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I was in the pub once with a white friend of mine and some of the black members of his family. They’d come along to see him at a work night out and he introduced us. I was very drunk—this was when I could still drink—so I don’t remember much about them; only that his sister, his black sister, was beautiful and sharply funny.

We’d been sitting there for however long it was when a white work colleague, who’d had a crush on my friend for years, wandered over to the table, or rather stumbled and crashed—she was short, round and pissed—and leaned into my friend’s face, breathing alcohol and spicy food all over him. She demanded an introduction. My friend, who would normally have told her to fuck off, did as he was asked; he was behaving more politely because his family were there. And then the work colleague, addressing the whole table with drunken mumbling sincerity, proceeded to namecheck Martin Luther King, Malcolm X and Chuck D from Public Enemy in a few short sentences.

After she’d m…

He Changed My Life: Thirty Years With Bob Dylan (Part 2)

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II.

I’ve been a Dylan fan for thirty years this year. I don’t remember exactly when we met but I’m pretty sure it was sometime in the summer, when the days were long and empty and the weather was tepid. But however early or late I may be for the anniversary, thirty years is a long, long time. In fact, coming as I do from a pretty dysfunctional family, and not finding until 2009 someone I wanted to live with and love more than I wanted to escape from and forget, you could say without fear of contradiction that I’ve known Bob longer than I’ve known anyone in my life.

Of course, it hasn’t always been easy to walk the road with such a difficult, intransigent, occasionally perverse artist. I became a Dylan fan in the 80s and the second part of that decade seemed, then anyway (I haven’t thought about it much until now) his lowest point artistically. He seemed to be on the cusp of a great new flowering of his creative genius with “Infidels” and “Empire Burlesque” but the appearance at L…

He Changed My Life: Thirty Years With Bob Dylan (Part 1)

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I.

Zen people talk sometimes about sudden awakening. That’s awakening as in enlightenment. When the whole deal, the true nature of everything, is revealed to you in a flash like fireworks over Tokyo. There was one guy who became enlightened on the subway, not even a monk. I can’t remember who the hell it was but I know I read about him somewhere.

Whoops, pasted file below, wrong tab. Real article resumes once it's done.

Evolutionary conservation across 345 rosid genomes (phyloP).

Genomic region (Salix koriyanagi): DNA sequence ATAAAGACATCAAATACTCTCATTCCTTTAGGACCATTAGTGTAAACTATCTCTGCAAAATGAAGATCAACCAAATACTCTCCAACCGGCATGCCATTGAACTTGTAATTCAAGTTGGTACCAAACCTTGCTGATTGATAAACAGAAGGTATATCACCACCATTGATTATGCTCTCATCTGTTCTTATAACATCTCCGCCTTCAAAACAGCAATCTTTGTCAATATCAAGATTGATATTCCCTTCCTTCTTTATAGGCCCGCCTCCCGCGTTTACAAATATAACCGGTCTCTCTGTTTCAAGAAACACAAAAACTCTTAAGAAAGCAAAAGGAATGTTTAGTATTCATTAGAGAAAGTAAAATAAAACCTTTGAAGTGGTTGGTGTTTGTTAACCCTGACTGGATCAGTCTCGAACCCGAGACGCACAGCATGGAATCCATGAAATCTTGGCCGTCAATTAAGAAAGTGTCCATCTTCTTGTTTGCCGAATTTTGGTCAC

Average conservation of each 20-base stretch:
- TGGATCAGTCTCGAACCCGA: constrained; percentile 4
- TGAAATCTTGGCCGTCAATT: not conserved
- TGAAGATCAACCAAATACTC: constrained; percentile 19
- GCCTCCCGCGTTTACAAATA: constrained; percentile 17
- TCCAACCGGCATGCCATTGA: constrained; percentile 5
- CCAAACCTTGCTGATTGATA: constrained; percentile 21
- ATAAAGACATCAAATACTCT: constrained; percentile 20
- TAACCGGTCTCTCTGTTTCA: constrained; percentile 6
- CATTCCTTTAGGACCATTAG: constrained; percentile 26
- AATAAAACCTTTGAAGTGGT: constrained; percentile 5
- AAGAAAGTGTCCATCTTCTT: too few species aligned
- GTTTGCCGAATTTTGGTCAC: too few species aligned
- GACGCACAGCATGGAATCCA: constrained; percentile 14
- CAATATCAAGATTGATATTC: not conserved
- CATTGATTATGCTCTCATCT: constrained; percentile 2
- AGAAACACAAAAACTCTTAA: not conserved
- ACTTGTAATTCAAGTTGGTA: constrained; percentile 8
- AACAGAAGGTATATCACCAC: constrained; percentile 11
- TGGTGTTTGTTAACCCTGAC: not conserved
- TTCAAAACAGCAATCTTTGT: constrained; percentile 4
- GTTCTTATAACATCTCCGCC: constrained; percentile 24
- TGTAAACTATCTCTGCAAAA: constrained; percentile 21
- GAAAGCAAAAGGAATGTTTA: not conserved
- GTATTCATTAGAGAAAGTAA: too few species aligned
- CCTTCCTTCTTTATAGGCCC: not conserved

That’s the way it was with Bob Dylan and me. Bam, the whole midnight mental world I’d been living in since my breakdown of the year before lit up like high noon. I could see and I could understand. Before Dylan I’d been dying of sadness and confusion because I thought nobody loved me and nobody else could see how ugly everything had become. This all sounds crazy. Maybe it is. But it’s the truth at least and before I heard Dylan I don’t think I’d ever heard the truth.

The album was “The Times They Are A-Changin’.” I bought it one day in Wellingborough because I had some money in my pocket and I was looking to try a new thing; I’d read Dylan’s…

Guest Post: "Diablo and Jimi" by Catfish McDaris

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Diablo And Jimi


by Catfish McDaris


Uncle Bob called me from just north of Detroit, Michigan where he was stationed in the Air Force. He said he needed my help for three weeks, packing up his furniture and cleaning his house. He was getting a new assignment in Lubbock, Texas. I told him to mail me a plane ticket and I’d help drive his Chevy Impala to Buddy Holly country for him.

The Air Force base had a huge lake; my uncle said I could fish if I wanted. I went down to docks and there were motor boats and fishing gear for rent. The man that ran the office thought he was big stuff. I was seventeen and had long hair, I guess he thought that would make me into some kind of sissy boy. There was another young guy there watching how I handled this man. I laid some cash on the counter and told him to fix me up. The other guy asked if he could join me and I agreed. I noticed his eyes seemed strange like a cross between a goat and a Siamese cat. The motor cranked right up, we had poles, and bai…